The 2012 Oscar winning documentary finally hits UK cinemas. Directed by Daniel Lindsay and T.J. Martin, Undefeated takes on a persona that is much more than your average inspiring sports doc, as it creates a real connection between the viewer and the subject.
Chronicling the 2009 season of the Manassas Tigers, a disadvantaged and underappreciated Memphis High School football team, we follow four main subjects through the hardships and emotions of the season. Firstly, Coach Bill Courtney, a larger-than-life father figure whose actions and love for his players is nothing short of heroic. O.C Brown, an athletically gifted college scouted senior struggling with his studies. Chavis Daniels, a troubled and hot headed student trying to learn to mature, and finally Montrail ‘Money’ Brown, an honours student and team member with financial difficulties that may stop him from attending college.
Undefeated could easily be mistaken as one of those sickly manipulative ‘underdogs do good’ stories, the fact that they have come from being the worst team in the city to genuine playoff contenders not helping the case, but the film is never that simple. Not really about Football as a sport, but focusing on the ideals of Football that you could bring into everyday life. It’s an escape, a time and place where their environment or normal day-to-day stresses don’t matter. Showing audiences how difficult it would be to not be dictated by your surroundings.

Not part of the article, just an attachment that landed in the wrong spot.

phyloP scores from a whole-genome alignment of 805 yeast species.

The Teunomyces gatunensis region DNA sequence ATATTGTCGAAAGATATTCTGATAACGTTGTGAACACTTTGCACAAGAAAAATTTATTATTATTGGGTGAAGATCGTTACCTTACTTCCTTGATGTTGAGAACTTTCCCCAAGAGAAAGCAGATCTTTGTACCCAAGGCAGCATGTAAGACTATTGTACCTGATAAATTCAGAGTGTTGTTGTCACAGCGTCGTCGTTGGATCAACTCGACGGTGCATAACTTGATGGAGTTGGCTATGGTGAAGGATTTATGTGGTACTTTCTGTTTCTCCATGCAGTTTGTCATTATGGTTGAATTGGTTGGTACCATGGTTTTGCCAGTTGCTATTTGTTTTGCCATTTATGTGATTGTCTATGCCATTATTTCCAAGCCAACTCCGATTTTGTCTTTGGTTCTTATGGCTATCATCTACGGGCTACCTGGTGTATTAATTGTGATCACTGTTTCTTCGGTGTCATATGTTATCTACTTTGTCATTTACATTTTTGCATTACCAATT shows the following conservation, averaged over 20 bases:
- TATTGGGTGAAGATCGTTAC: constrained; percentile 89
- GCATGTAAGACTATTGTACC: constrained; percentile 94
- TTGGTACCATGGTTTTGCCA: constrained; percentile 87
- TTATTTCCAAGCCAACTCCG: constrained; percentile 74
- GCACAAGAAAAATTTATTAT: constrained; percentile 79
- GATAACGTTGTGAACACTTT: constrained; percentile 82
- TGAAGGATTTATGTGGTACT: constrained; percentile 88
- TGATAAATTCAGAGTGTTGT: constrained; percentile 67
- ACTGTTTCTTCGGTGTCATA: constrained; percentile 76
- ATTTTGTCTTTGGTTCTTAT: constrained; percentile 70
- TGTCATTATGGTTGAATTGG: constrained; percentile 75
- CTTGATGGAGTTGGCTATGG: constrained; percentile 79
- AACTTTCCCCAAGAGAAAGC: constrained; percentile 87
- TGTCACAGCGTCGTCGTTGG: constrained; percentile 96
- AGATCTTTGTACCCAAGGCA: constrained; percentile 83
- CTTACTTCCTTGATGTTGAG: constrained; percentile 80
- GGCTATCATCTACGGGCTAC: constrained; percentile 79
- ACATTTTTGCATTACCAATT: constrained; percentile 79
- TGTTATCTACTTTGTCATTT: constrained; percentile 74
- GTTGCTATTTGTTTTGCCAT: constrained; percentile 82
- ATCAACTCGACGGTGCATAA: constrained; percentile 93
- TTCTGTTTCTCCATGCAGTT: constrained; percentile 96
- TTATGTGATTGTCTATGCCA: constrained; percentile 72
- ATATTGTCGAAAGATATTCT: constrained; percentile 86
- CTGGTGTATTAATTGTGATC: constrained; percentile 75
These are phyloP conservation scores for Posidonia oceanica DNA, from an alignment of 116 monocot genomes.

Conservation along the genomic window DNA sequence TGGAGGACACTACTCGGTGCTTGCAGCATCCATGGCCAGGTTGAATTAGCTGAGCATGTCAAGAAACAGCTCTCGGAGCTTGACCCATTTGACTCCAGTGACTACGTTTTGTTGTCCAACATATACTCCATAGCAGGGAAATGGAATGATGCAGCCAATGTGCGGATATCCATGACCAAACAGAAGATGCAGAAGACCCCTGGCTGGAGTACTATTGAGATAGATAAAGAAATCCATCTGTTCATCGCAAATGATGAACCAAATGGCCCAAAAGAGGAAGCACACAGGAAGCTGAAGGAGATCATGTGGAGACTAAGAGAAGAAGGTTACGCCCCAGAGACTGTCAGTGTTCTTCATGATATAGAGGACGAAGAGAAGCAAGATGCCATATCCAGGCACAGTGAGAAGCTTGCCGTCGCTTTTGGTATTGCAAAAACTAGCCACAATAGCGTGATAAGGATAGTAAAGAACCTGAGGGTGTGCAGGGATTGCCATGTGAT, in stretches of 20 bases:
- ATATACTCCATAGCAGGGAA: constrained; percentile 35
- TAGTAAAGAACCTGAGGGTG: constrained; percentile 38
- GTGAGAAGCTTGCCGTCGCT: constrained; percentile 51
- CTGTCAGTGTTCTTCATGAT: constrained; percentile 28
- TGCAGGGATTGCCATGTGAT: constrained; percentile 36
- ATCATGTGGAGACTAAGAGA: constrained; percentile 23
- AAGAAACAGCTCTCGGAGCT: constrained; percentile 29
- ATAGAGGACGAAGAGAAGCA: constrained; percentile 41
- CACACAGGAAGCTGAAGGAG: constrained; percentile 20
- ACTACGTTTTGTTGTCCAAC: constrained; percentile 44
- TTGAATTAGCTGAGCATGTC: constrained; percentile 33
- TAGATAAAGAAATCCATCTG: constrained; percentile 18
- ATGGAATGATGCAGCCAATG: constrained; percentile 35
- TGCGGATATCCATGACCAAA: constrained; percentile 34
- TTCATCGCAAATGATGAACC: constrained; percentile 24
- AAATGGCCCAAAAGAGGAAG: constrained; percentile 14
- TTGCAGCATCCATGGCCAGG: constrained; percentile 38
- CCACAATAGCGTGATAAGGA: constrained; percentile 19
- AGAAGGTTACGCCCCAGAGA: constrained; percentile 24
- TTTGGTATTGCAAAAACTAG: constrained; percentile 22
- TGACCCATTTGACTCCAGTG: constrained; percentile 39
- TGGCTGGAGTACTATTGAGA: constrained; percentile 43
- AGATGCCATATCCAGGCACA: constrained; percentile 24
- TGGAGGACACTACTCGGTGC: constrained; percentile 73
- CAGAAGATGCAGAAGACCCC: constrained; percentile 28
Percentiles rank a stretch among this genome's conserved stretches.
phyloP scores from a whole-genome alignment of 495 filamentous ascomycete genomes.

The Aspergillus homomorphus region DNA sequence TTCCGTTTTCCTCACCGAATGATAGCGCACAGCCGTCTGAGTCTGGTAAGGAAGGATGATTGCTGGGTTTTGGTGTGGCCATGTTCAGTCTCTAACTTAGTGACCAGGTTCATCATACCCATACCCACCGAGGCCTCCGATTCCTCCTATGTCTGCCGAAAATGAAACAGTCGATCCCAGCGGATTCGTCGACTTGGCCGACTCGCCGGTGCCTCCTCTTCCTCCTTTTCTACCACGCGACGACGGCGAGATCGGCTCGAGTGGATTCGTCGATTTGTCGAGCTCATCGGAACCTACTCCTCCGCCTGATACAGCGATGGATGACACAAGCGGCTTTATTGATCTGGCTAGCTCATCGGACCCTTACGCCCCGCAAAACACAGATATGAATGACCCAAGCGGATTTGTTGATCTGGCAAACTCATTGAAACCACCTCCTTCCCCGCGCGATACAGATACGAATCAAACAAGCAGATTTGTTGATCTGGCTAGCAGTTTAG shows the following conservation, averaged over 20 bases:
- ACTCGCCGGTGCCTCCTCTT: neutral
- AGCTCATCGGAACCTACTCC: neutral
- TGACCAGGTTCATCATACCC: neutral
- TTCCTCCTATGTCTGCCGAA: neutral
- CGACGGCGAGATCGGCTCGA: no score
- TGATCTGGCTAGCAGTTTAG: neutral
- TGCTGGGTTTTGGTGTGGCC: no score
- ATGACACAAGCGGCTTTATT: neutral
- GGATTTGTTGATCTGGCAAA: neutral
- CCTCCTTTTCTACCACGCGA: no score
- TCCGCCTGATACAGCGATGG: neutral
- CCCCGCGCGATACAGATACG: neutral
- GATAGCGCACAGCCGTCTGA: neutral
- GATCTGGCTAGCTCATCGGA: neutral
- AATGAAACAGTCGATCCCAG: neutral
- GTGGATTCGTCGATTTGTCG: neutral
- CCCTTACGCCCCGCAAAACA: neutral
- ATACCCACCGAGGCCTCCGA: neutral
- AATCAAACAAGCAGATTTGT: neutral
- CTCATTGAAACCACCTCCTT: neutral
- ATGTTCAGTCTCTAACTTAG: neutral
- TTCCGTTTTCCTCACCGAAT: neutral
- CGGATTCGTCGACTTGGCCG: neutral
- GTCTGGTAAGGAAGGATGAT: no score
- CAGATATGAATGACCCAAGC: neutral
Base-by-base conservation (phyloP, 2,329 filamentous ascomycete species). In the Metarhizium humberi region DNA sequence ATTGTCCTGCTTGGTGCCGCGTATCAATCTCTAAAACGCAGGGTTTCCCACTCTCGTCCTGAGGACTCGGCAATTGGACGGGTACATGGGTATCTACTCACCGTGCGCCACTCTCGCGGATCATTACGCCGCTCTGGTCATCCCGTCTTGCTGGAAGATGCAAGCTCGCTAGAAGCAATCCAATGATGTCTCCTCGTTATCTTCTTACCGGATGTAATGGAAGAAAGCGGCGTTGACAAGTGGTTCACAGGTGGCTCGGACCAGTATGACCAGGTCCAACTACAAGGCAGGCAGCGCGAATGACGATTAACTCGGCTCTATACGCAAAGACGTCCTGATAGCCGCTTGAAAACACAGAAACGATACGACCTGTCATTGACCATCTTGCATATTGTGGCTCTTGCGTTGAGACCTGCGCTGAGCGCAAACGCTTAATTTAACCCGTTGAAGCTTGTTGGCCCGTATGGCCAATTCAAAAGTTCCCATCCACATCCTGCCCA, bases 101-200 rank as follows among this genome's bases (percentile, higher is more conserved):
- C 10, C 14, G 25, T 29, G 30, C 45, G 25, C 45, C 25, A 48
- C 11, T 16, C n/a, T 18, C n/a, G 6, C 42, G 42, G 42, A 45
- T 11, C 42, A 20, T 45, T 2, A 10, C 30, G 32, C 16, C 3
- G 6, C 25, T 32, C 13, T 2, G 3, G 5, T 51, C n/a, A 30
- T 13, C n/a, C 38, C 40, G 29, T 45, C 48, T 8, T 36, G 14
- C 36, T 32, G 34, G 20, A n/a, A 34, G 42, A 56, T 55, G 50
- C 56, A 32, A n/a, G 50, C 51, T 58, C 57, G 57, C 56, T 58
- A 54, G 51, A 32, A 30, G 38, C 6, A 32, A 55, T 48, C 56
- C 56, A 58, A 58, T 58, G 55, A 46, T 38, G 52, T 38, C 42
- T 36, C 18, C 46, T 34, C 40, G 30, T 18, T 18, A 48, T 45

And that’s where Bill Courtney comes in, because even as cheesy or clichéd it may sound, he’s not only teaching the kids to play football, he’s teaching them to be men. His guidance and dedication is astounding to watch, and his presence is absolutely needed, not only for the film, but needed in the lives of these kids. His never-give-up attitude keeps many of these young men on the straight and narrow, knowing that if he wasn’t there trying his hardest to better the lives of his players that they would have given up a long time ago.
Emotionally, it hits you harder than any of the tackles made on the field, but it’s unexpected. You don’t really notice how much you’ve invested in these people until about three quarters in, and when it happens – bang – it’s wonderful moment of cinematic joy that will stay with you for days. It’s a film that wears its heart on its sleeve and you have to applaud that.
In Undefeated, Football is just a crutch so that we can get to know the people, and what fascinating and brave people they are. It’s raw and intimate style keeps you involved and invested in the story of this team as individually and collectively they strive to be better.